It’s the most wonderful time of the year – if you’re a prankster at heart. That’s right, it’s April Fool’s Day. What devious plans do you have for friends, family and coworkers? While you may have just the right trick that will make you laugh (along with the victim, hopefully), there are malicious cybercriminals out there who have nefarious plans for your company.
Unfortunately, keeping up on the latest security needs can be a challenge for enterprise training leaders, chief information security officers (CISOs) and chief learning officers. While 96 percent of professionals surveyed by ESG and ISSA agree that up-to-date training is vital, none of the top ten computer science programs in the U.S. require a cybersecurity course. However, with the right on-the-job training strategy, security and training leaders can turn the tables in a constant arms race between businesses and attackers.
So, why not give the biggest fools of cybersecurity a taste of their own medicine? Here’s how corporate cybersecurity training strategies should mirror the way you prepare for an April Fool’s Day prank.
Get your game on
When you were younger, you may have talked a big game, but how many of us actually followed through on that prank we had planned? Maybe we didn’t think it through all the way or thought it wouldn’t work. After all, if you want to fool someone, you’ve got to commit to it. The same applies to your security training. It won’t happen organically; it requires planning and preparation on your part, beginning at the top. According to the ESG/ISSA study, nearly two-thirds of organizations aren’t providing sufficient training to keep up with security challenges.
This statistic alone should inspire CISOs and training leaders to step up their game.
To get started turning the tables on would-be attackers, consider where your areas of greatest weakness are. It’s probably employees rather than your tech itself; 91 percent of cyber attacks originate with a spear phishing email. That’s why training IT staff – and non-technical employees – is the low-hanging fruit of security improvements.
Choose your ground
Once you’ve committed to your trick, you’ve got to get the logistics right. Do you prank someone at home, at the office, or somewhere else? Do you need some help, or supplies? You can’t do the old bucket of water on the head prank without the bucket.
Corporate security training programs need to be set up the right way. Are employees distributed in different offices throughout the world? Then in-person training likely won’t work.
Virtual IT training labs deliver the same benefits of sitting in a room together, plus a few extra. Employees can access the training from anywhere with an internet connection – a valuable feature for today’s global enterprises. The virtual lab recreates the learner’s working environment and mimics real-life scenarios for maximum impact. Take a lesson from Linda Dougary, lead learning consultant at NASDAQ BWise. According to Dougary, virtual IT training labs, “helped us reduce the time and costs of formal training, while better supporting learners (software users) in their moment of need.”
CloudShare research has shown that two-thirds of employees found virtual training helps them achieve their goals faster and positively impacts their performance. One of the most important benefits is the self-paced nature of the training, which was rated as effective by 91 percent of those surveyed.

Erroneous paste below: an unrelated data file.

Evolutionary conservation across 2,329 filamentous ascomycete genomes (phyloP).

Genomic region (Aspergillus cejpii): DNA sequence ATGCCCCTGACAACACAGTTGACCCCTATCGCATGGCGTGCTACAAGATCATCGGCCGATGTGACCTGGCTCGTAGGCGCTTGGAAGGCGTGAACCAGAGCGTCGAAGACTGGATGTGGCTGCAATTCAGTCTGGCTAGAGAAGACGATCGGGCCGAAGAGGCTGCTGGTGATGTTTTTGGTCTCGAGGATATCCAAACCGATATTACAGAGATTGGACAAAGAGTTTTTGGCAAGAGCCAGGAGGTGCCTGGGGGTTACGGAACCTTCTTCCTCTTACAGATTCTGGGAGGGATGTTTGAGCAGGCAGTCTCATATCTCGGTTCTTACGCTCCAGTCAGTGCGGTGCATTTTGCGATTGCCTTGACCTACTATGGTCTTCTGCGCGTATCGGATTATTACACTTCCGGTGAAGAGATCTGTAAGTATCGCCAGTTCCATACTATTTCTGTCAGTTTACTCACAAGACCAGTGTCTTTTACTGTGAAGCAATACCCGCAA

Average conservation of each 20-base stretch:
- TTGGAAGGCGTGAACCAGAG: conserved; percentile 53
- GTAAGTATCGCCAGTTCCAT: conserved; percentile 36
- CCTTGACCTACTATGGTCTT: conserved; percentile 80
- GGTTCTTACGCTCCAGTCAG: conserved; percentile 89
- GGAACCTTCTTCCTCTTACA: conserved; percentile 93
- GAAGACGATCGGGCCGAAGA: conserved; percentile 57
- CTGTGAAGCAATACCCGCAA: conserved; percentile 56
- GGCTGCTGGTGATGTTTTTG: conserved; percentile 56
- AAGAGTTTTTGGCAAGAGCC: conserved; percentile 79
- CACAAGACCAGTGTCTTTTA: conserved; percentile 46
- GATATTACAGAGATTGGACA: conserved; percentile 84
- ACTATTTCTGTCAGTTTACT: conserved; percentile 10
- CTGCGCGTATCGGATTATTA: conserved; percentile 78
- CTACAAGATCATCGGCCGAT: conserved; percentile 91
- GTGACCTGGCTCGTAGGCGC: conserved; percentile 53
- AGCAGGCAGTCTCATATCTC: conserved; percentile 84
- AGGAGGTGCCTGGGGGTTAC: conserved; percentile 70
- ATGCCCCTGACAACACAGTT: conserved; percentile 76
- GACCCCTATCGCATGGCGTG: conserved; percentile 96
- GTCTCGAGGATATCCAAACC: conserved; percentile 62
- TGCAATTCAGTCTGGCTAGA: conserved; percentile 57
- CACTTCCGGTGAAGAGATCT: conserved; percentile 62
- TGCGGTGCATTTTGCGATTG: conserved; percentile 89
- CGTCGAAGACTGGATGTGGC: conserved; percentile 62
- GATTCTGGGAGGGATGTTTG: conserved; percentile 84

The best part of any prank, of course, is seeing the reaction of the victim (remember Ashton Kutcher’s Punk’d?). It’s priceless. And while you can’t see the frustration on a cybercriminal’s face when they find that you’re one step ahead of them, you can enjoy the fruits of your training efforts in your company.
Gartner’s Three Critical Factors in Building a Comprehensive Security Awareness Program said, “By 2020, organizations that use a multi-pronged approach to security awareness will experience a 40 percent increase in overall employee security competency compared to their position in 2017.”
The benefits extend beyond security as well.
The prank that keeps on giving
Just like you want to pull the prank everyone talks about for years to come; you want your training strategies to be the one everyone can’t get enough of.
One of the most important advantages of good IT security training is that employees are more engaged. A study conducted by Middlesex University revealed that exposure to more training leads to happier employees. Further, Good & Co found employees who are happy are 31 percent more productive and drive 37 percent higher sales.
Virtual IT training engages the learner, but the added benefit is how much data it provides. By tracking user interactions, your training department can use the information for assessment and improvement. This is particularly important when you consider that only 8 percent of companies actively assess the effectiveness of their training. Like any other department, your corporate training team benefits from consistent improvement, which can contribute to ongoing security readiness.
As notable training influencer Ken Taylor, president of Training Industry, said, “As a tech training leader, your priority for 2019 should be to focus on the learner experience.”
Today, the average financial toll of a breach to an organization is $3.86 million. With those stakes, you’d have to be a fool to ignore the importance of security training.
Want to prepare your team to take on the cybercriminals and be a fool-er rather than a fool-ee? Check out our e-book, “Under Attack! How Chief Information Security Officers Should Respond to the Cybersecurity Crisis.”